If You Keep Your Points and Calories Correct, Can You Eat Anything?

In order to lose weight, you must burn more calories than you consume in any given day. Different foods have varying nutritional values, with some foods being better for you than others. The points system, common with a popular weight loss program known as Weight Watchers, is a system in which every food has a points value, based on its calories, fat and fiber. You are given a points allowance each day that you must maintain for weight loss. Knowing that, some people fall victim to a common misconception that it is okay to eat anything you want as long as your points and calories are in line. Is this true? Can you truly eat anything you want as long as your points and calories are correct? The short answer is: No.

Sodium Content

From vegetables to crackers, sodium can be found in the majority of foods that you eat each day. While your body needs sodium each day, healthy adults should only consume approximately 1,500 mg of sodium a day. The problem is that most people do not pay attention to how much sodium is added to the foods they consume, either before, during or after preparation. The average American consumes three to ten times the recommended amount, which is a leading factor in many health-related issues, including heart disease, stroke, high blood pressure and kidney disease. For example, a leading brand of frozen spinach (with no sauce) has only 25 calories in each serving, which is 1/2 cup. However, the sodium content is 200 mg. You might choose to eat spinach all day, in an effort to stay under your point and calorie limitations. If you ate 5 cups of spinach (10 servings), you would only consume 250 calories, but you would consume a whopping 2,000 mg of sodium!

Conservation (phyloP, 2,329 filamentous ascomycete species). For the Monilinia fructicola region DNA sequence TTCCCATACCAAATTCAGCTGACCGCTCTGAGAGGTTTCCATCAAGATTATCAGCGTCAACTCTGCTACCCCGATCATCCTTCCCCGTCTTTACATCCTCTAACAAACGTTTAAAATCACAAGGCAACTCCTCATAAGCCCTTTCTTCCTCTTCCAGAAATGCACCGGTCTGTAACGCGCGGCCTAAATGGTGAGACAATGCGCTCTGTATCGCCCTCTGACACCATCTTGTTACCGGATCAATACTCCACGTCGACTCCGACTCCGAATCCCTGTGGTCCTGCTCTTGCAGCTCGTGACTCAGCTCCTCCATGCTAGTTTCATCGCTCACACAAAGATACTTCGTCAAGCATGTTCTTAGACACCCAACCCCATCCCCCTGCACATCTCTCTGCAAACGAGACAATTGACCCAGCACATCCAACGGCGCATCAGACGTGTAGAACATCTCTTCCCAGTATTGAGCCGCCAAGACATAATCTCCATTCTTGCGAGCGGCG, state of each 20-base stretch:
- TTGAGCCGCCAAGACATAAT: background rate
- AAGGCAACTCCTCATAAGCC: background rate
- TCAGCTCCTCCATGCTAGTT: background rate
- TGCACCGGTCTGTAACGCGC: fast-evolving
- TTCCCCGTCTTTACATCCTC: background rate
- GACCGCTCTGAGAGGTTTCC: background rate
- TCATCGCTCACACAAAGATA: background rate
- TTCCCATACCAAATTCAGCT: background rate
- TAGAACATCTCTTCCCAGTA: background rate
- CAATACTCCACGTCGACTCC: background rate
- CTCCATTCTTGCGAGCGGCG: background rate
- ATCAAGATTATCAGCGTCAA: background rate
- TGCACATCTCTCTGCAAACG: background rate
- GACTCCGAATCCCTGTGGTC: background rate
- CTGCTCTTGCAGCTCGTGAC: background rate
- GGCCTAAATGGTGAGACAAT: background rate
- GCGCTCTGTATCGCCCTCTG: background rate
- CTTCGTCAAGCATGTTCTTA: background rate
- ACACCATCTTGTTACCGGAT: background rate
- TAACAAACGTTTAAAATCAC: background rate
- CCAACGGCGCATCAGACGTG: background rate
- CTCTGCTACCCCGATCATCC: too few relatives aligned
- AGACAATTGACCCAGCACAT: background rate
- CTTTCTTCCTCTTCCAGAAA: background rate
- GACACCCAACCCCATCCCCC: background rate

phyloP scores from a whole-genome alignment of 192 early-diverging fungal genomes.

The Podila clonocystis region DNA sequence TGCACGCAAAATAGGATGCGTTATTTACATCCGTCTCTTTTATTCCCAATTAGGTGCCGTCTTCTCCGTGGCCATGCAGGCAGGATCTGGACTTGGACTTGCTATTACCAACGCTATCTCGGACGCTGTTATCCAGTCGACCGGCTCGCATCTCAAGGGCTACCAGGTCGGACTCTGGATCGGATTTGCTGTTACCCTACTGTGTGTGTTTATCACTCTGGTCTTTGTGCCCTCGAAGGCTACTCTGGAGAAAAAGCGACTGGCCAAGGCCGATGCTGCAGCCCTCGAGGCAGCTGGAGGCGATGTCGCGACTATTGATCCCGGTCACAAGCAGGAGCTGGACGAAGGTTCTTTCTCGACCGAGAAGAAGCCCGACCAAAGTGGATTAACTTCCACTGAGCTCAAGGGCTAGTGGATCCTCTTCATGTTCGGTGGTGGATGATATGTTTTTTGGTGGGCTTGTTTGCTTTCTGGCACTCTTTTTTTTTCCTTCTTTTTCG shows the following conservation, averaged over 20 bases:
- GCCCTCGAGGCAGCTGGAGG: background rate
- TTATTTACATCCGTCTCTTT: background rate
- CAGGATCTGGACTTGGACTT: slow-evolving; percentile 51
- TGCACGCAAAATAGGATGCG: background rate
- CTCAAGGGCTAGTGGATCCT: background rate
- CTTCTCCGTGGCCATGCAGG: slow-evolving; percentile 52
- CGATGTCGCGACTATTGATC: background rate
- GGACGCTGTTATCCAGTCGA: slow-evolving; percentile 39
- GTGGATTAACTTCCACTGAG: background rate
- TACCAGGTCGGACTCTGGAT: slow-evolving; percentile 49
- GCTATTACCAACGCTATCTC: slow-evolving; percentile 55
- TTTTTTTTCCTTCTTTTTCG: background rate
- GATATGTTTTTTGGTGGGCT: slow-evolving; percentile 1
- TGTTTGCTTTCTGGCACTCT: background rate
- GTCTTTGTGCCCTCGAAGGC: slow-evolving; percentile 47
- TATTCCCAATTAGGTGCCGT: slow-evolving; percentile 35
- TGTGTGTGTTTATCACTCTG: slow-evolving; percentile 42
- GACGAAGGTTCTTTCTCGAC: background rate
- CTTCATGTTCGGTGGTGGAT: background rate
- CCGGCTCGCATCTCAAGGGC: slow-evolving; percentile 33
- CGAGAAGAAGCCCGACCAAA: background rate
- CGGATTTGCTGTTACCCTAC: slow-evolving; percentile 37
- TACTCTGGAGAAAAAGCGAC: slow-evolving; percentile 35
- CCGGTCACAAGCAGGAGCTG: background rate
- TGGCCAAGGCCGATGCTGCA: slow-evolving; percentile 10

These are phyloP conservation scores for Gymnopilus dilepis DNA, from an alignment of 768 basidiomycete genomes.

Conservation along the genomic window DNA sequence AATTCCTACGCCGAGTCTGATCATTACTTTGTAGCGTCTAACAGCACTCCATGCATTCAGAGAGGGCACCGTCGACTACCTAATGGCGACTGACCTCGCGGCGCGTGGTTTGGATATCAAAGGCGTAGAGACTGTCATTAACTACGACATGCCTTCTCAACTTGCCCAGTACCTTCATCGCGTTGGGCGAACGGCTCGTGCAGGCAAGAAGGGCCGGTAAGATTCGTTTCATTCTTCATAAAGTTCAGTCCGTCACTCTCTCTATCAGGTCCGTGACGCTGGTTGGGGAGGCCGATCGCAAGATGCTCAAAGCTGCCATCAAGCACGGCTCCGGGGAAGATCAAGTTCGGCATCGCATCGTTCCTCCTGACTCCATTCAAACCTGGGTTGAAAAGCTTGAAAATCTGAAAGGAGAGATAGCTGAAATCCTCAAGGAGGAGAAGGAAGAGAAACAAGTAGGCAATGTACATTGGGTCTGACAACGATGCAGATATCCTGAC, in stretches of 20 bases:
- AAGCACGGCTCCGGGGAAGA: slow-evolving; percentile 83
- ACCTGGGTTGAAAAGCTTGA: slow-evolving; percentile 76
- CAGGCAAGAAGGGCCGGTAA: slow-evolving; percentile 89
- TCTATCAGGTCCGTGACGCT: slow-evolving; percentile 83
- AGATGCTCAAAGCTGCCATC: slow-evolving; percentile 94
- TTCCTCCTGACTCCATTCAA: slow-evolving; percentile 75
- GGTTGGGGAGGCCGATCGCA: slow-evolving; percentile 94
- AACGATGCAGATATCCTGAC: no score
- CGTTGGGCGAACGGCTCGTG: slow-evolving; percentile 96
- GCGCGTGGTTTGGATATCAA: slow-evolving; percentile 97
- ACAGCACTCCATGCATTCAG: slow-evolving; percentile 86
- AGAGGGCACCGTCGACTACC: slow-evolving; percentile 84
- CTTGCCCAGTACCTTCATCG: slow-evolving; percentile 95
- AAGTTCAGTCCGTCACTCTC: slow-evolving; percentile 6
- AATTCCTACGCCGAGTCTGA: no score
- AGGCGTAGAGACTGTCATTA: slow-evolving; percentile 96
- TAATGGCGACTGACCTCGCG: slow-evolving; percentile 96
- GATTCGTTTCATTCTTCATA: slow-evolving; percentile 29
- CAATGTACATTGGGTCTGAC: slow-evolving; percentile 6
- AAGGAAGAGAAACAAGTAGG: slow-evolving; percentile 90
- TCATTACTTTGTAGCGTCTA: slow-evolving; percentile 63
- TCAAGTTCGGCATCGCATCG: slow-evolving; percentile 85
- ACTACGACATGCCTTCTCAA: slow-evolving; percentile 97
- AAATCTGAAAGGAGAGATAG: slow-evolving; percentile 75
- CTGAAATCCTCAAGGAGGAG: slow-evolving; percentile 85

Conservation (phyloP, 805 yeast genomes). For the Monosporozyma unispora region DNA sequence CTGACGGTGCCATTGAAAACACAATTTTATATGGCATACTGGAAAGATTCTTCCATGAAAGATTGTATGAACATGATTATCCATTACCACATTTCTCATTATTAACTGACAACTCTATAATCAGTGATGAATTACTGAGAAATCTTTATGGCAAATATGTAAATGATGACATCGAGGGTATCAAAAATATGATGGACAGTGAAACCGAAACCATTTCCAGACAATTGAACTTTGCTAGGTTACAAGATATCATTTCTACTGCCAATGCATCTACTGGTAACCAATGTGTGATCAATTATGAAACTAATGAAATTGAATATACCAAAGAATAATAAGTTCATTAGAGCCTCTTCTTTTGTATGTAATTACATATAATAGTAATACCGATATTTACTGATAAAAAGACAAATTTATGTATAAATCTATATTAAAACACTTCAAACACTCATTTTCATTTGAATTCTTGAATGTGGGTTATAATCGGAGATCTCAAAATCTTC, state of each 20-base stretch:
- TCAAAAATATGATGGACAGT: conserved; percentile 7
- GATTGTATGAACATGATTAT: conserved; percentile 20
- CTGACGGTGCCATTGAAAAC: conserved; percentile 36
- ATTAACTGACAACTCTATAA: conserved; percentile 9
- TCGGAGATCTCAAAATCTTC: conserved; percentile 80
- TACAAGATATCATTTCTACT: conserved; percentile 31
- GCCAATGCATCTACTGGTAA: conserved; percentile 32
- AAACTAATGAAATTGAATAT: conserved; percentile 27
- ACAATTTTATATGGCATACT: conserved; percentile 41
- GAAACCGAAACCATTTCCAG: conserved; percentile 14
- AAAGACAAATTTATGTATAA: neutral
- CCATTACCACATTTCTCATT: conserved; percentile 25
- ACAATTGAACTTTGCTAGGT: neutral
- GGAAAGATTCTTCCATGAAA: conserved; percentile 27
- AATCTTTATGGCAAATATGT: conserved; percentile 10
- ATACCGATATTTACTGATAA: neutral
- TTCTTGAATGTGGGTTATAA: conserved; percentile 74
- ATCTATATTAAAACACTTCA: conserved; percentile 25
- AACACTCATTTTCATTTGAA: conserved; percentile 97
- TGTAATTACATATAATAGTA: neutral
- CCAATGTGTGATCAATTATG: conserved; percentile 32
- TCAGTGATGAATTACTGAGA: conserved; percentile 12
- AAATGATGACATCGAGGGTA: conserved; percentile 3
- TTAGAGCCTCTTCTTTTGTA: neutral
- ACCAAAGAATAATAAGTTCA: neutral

Sugar Content

Refined sugar is found in a variety of foods that you consume every day, even in foods that are not typically thought of as “sweets.” Examples include pasta, bread, peanut butter, condiments, etc. Refined sugars raise insulin levels in the blood and turn into fat cells, leading to weight gain. Sugar also suppresses the immune system, causes periodontal disease and leads to diseases of the heart, liver, pancreas and digestive system. In one slice of white bread, there are approximately 3 teaspoons of sugar.

Carbohydrate Content

Carbohydrates exist in two forms: complex and simple. Complex carbohydrates include white rice, oatmeal, barley, vegetables, fruits and whole grain breads, while simple carbohydrates include candy, cookies, pudding, soft drinks, canned fruits in syrup and breads/pastas made with white flour. The difference is that complex carbohydrates are broken down into glucose at a much slower rate than simple carbohydrates, providing energy for the body throughout the day.

While the food may be considered low in calories and points, making it enticing to eat, eating foods high in sugar is associated with diabetes, heart disease and some types of cancer. When you eat too many carbohydrates and the body does not have enough time to break them down, the pancreas produces increased amounts of insulin, leading to insulin spikes. During an insulin spike, your body begins to store the excess carbohydrates as fat, which will lead to weight gain.



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